We're not alone. Around California there are multiple situations where some landowners are pumping so much groundwater that other landowners' wells are going dry or are producing only a trickle of water.
Here in Stanislaus County, the biggest concern focuses on wells drilled for the massive new almond orchards on the east. In the Paso Robles area, a similar conflict has surfaced; only the issue relates to large vineyards.
There is a greater sense of urgency there, and next week the San Luis Obispo County Board of Supervisors will consider an urgent ordinance that could limit new or expanded crop production that relied on water from the Paso Robles groundwater basin or a conversion from dry farm or grazing land to irrigated crops. New home building in unincorporated areas also would be limited.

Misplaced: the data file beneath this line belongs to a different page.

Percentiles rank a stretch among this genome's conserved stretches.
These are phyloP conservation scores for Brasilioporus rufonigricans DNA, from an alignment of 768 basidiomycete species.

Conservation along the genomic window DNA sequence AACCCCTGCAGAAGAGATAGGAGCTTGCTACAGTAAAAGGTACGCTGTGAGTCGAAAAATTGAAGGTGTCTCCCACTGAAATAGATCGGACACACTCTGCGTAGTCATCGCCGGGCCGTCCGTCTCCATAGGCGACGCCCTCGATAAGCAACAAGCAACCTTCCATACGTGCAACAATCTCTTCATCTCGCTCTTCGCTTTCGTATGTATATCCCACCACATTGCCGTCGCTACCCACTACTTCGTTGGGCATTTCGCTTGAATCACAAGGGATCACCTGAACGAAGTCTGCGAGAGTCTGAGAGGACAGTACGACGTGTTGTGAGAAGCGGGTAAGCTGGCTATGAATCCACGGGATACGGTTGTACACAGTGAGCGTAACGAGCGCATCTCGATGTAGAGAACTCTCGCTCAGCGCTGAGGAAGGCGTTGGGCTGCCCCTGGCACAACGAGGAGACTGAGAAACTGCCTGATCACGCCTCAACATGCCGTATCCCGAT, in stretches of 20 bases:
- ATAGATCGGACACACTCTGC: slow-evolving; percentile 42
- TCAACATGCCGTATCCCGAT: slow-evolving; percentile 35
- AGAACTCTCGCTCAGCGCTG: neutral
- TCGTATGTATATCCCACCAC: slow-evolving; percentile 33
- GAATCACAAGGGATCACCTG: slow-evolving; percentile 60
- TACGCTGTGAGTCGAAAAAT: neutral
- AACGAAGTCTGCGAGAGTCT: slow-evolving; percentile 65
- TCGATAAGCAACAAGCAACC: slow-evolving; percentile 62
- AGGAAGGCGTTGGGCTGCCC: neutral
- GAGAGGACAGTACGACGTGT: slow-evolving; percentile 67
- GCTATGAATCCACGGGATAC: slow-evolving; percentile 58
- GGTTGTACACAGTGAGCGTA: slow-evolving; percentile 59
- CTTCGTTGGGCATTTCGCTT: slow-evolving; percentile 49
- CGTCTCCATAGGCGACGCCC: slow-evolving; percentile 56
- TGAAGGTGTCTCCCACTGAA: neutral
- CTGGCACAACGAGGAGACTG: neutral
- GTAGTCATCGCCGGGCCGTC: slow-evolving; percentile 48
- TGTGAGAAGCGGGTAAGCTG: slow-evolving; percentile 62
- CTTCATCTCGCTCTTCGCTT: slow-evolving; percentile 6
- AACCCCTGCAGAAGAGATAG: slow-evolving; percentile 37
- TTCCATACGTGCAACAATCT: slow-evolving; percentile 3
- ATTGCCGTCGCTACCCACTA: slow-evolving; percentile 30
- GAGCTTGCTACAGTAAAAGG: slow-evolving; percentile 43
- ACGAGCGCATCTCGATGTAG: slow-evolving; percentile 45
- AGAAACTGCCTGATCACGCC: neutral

Opponents to the Paso Robles plan don't want limitations, but would rather look for ways to drill deeper wells or reduce conflict by voluntary water sharing.
In September, Stanislaus County supervisors will consider a far less restrictive proposal that would ban groundwater mining or the sale of surface water outside the county. However, the Stanislaus recommendation exempts all land within irrigation districts and cities, which means it applies only to the eastern and western hills. And there is no mention at least not yet of limiting any kind of crop production or well drilling.
Meanwhile, groundwater mining pumping groundwater for export is a major issue in the northern Mojave Desert, where Cadiz Inc. proposes to pull water from beneath its holdings in San Bernardino County and sell it to cities in Orange County. The issue has a familiar ring: the threat of reducing groundwater supplies for ranchers and local residents because someone else is pumping vast amounts.